HRM and organisational performance : an attempt to open the black box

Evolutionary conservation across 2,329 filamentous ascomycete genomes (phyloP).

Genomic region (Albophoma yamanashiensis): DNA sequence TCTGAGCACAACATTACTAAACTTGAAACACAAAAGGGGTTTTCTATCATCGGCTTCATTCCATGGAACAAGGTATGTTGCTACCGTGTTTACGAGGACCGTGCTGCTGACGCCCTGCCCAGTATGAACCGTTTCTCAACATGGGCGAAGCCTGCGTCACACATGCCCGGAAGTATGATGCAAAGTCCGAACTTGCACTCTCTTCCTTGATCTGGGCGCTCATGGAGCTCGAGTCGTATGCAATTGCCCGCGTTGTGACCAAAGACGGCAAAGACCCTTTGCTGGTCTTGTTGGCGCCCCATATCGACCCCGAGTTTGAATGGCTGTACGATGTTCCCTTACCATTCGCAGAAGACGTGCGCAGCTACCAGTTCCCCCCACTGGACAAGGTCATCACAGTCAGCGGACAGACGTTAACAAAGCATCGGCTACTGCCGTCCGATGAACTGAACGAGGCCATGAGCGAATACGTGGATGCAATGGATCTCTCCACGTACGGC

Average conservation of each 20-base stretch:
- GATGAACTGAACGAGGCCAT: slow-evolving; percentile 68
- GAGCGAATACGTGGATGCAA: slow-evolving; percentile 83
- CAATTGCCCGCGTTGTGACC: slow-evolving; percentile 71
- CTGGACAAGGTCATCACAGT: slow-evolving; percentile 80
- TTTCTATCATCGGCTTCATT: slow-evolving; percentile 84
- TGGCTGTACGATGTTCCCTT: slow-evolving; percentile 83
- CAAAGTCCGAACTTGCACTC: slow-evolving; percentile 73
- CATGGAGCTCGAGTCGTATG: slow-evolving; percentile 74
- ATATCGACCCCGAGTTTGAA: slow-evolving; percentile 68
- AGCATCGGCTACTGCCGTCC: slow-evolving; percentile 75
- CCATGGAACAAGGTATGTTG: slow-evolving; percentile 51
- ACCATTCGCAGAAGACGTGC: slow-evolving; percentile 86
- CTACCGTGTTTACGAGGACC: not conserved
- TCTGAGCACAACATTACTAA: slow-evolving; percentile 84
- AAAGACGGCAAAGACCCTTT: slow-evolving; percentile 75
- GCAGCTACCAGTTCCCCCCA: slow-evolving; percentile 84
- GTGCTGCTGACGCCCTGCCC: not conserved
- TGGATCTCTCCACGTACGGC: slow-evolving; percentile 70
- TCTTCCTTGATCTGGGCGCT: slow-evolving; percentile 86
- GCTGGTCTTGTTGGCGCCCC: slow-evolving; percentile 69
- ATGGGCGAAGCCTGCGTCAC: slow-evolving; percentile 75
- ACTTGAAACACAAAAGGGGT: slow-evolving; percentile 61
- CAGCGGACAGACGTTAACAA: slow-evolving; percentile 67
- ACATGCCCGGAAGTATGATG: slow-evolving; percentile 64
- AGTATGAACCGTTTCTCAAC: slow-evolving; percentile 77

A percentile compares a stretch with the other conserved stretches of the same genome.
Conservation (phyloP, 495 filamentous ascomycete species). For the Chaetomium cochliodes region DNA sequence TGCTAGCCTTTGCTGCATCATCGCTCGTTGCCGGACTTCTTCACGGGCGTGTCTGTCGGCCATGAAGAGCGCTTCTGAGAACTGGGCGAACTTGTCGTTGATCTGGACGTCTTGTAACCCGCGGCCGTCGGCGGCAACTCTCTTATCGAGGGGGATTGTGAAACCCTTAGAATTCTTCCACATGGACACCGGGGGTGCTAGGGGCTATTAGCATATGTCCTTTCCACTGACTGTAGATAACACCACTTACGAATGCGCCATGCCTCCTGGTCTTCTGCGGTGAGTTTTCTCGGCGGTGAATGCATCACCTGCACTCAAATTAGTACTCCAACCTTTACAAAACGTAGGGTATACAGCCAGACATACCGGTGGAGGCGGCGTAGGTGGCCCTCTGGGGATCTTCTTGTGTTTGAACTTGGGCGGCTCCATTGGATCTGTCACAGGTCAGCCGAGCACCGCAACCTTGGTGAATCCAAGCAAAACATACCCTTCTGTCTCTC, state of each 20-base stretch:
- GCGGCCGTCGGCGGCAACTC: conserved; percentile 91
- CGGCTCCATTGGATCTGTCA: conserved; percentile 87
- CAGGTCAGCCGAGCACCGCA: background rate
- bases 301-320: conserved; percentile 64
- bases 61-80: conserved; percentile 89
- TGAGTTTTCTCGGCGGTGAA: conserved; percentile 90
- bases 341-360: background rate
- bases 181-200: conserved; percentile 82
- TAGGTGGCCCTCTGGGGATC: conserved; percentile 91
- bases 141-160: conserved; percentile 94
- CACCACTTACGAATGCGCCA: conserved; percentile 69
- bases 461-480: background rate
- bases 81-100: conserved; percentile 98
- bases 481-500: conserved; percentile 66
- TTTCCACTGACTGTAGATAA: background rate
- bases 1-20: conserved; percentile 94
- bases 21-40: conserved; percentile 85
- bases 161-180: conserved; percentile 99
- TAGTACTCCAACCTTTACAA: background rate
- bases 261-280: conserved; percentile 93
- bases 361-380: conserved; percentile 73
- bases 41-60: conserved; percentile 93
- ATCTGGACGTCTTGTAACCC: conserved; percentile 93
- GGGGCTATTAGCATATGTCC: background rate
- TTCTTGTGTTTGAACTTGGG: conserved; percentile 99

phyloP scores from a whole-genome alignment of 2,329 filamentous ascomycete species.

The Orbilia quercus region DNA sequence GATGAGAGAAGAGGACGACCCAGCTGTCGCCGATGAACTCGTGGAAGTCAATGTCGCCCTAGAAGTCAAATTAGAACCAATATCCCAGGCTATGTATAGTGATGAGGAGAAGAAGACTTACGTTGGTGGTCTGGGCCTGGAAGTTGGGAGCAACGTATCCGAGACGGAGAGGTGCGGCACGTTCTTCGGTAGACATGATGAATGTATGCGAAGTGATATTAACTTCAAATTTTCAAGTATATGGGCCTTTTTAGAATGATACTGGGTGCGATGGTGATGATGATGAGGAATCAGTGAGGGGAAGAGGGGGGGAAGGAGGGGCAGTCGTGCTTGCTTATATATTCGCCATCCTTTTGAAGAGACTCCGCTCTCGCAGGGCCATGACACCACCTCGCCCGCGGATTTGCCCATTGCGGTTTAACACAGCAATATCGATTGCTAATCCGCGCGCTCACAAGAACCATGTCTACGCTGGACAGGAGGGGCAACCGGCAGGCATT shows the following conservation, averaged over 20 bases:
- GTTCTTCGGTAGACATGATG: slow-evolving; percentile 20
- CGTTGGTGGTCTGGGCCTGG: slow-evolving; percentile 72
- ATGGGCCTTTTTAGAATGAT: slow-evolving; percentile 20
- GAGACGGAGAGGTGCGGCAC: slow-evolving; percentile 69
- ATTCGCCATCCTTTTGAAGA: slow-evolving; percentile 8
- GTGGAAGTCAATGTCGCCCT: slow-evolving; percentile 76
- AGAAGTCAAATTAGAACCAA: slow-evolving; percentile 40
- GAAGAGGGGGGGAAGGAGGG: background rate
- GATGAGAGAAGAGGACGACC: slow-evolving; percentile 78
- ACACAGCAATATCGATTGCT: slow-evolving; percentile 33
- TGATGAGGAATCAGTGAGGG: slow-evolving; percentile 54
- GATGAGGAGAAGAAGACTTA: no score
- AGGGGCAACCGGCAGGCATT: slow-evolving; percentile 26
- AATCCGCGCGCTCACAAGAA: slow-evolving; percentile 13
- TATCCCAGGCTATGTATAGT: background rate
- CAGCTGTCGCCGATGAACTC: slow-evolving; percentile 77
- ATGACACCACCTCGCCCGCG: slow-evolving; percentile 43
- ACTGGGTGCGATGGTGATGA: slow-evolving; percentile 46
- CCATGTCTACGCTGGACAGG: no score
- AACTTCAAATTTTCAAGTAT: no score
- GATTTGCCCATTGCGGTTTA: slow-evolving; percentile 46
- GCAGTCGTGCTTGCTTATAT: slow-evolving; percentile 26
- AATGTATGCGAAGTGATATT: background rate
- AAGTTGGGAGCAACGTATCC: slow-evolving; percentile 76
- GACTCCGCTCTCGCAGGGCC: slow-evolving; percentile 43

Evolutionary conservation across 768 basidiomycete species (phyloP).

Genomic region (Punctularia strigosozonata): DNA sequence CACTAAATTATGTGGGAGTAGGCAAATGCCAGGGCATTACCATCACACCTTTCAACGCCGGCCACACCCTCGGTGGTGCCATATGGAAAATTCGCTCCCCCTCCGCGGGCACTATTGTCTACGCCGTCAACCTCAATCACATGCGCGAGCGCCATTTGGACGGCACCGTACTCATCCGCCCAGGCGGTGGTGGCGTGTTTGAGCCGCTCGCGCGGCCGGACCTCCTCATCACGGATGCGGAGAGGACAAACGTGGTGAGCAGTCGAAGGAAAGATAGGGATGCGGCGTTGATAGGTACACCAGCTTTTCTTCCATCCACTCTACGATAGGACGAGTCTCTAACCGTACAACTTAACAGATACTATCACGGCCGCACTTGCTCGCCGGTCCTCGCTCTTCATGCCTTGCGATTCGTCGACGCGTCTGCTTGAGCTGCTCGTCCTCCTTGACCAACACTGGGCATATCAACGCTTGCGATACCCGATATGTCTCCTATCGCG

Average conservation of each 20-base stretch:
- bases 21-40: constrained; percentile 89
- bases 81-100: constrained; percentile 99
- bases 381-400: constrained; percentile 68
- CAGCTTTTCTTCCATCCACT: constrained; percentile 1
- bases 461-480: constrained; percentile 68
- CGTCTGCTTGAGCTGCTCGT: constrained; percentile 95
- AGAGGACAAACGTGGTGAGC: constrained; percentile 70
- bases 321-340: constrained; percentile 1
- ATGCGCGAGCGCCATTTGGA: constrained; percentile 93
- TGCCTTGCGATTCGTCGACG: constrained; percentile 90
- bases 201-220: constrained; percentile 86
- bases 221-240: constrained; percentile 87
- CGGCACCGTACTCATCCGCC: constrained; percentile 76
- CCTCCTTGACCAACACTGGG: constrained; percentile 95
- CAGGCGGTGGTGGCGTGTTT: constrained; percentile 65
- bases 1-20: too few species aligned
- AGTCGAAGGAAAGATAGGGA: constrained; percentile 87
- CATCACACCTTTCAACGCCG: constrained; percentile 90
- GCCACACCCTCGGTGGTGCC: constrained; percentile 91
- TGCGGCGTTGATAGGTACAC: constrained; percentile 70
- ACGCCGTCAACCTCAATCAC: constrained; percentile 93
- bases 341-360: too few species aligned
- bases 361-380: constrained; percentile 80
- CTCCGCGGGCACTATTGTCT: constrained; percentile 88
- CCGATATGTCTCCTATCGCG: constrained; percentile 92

Over the last decade, much research has been conducted in the field of HRM and its association with organisational performance. Encouraged by substantial positive evidence for statistical associations between sophisticated HRM practices and enhanced organisational performance, HRM researchers have become more assertive in their claims that HRM contributes to performance. However, most of the research is based on questionnaire surveys and still leaves key questions unanswered, in particular by which processes HRM contributes to performance. This lack of knowledge about the processes involved in the HRM-performance relationship is referred to as 'black box'. It is the focus of this thesis to attempt to open this 'black box'. A qualitative case study methodology was adopted and the Glasgow four-star hotel sector chosen as a field of enquiry. This choice allowed for a standardisation of factors that might influence the degree of sophistication of HRM and its impact on performance, i.e. regional differences in terms of product and labour markets, capital intensity and unionisation. Four out of seven eligible hotels participated in the research. The cognitions of managerial respondents from different levels (i.e. general managers, HR managers and line managers) formed the basis of the research. Interviews with these respondents were analysed using a causal mapping method. Detailed quantitative secondary data enabled an investigation of the economic context and demonstrated that organisational performance is influenced by the economic context. It is argued that the appropriate level of analysis is the operational departments where HRM is applied by line managers in a way not necessarily in accordance with formal policy. On this level, HRM has demonstrated both direct effects on the achievement of departmental performance indicators and indirect effects through employee outcomes.